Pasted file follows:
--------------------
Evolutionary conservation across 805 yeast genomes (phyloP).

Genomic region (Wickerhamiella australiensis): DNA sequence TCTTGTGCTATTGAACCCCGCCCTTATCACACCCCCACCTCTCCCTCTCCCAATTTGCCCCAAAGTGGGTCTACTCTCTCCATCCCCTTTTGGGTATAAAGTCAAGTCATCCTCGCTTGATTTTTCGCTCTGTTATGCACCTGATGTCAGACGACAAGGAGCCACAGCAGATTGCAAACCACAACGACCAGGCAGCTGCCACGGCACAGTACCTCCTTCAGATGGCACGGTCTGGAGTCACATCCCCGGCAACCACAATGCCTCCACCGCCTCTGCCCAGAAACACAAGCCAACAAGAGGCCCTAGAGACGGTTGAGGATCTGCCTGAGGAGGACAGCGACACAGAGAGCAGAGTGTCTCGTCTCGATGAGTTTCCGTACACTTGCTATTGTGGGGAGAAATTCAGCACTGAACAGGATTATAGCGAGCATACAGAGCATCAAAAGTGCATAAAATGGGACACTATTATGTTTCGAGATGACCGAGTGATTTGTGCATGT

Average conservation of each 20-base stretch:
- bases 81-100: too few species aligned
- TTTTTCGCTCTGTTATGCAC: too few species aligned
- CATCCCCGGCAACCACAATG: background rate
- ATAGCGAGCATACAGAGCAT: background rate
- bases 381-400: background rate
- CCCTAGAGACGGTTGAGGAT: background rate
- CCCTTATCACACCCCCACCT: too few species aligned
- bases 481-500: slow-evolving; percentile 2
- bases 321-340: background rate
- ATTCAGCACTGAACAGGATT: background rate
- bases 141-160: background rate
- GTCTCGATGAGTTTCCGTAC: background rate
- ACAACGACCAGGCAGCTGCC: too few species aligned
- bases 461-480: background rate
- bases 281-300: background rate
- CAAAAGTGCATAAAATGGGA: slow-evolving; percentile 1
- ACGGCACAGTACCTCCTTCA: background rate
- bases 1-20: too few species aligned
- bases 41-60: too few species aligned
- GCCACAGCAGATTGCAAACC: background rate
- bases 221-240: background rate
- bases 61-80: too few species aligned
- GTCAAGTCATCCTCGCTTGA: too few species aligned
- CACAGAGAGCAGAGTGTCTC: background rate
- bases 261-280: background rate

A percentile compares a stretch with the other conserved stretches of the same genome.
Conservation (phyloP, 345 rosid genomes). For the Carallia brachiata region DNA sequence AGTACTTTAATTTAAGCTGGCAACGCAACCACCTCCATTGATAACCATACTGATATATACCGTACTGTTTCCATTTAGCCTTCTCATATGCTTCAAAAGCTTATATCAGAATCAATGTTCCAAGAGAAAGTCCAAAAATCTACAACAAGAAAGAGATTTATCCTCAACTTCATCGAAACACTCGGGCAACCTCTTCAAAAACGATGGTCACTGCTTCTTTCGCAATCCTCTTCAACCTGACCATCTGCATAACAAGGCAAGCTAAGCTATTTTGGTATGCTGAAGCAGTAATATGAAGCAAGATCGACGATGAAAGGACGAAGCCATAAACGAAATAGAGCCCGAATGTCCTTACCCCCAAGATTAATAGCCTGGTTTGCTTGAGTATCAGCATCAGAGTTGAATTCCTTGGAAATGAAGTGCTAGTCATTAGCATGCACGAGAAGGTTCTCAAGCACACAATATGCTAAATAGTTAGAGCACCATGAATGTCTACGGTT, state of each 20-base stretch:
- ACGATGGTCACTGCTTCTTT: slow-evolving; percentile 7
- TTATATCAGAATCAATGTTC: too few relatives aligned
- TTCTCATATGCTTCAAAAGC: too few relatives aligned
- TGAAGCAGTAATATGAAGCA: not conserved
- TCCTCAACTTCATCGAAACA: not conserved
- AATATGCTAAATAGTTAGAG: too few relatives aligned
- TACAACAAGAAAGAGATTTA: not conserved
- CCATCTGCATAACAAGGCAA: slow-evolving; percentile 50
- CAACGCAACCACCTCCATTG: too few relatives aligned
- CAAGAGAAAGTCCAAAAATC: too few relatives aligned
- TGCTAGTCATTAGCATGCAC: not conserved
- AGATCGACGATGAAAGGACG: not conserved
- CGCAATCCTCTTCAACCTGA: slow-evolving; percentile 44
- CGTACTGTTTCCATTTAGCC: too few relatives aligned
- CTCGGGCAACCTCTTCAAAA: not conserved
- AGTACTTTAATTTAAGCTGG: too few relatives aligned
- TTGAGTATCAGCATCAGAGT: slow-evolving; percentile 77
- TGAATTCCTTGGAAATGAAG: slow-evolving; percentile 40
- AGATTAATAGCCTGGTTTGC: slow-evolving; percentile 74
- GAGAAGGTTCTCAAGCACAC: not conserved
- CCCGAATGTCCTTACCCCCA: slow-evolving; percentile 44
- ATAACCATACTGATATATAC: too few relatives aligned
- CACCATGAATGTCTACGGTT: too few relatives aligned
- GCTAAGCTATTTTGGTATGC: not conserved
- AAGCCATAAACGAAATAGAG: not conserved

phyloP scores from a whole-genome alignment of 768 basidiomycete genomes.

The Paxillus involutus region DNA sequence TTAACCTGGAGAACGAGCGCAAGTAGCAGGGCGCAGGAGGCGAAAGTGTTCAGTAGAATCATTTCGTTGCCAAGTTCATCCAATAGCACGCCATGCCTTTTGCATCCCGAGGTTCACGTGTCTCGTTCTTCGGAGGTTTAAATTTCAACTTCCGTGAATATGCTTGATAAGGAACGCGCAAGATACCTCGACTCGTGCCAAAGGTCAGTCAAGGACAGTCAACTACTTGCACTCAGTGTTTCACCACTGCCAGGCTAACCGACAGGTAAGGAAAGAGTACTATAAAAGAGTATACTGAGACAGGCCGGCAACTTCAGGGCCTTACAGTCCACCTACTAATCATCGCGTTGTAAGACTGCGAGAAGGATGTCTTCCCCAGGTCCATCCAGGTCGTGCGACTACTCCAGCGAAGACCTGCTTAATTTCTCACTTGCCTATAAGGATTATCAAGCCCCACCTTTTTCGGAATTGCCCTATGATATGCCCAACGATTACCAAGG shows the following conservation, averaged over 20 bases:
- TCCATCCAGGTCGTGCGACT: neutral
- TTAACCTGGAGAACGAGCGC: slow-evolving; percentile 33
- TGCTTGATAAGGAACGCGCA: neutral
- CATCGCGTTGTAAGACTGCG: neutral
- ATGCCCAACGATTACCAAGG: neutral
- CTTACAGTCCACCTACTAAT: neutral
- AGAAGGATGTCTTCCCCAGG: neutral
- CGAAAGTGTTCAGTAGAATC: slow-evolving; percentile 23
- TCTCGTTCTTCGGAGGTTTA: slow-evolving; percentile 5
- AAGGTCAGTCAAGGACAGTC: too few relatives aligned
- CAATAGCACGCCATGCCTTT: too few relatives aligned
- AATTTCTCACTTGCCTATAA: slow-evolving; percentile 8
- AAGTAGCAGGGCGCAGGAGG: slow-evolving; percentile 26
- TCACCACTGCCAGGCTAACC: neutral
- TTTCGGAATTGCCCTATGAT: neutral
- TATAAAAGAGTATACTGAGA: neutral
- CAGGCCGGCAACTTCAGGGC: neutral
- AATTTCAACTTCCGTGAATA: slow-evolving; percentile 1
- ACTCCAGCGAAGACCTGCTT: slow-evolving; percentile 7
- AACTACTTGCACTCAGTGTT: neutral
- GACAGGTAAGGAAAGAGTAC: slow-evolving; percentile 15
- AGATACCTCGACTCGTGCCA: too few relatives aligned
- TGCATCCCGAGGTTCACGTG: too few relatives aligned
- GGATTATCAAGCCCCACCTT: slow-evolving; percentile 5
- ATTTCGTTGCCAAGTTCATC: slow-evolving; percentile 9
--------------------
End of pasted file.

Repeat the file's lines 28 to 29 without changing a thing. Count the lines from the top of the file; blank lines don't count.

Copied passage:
- bases 261-280: background rate

A percentile compares a stretch with the other conserved stretches of the same genome.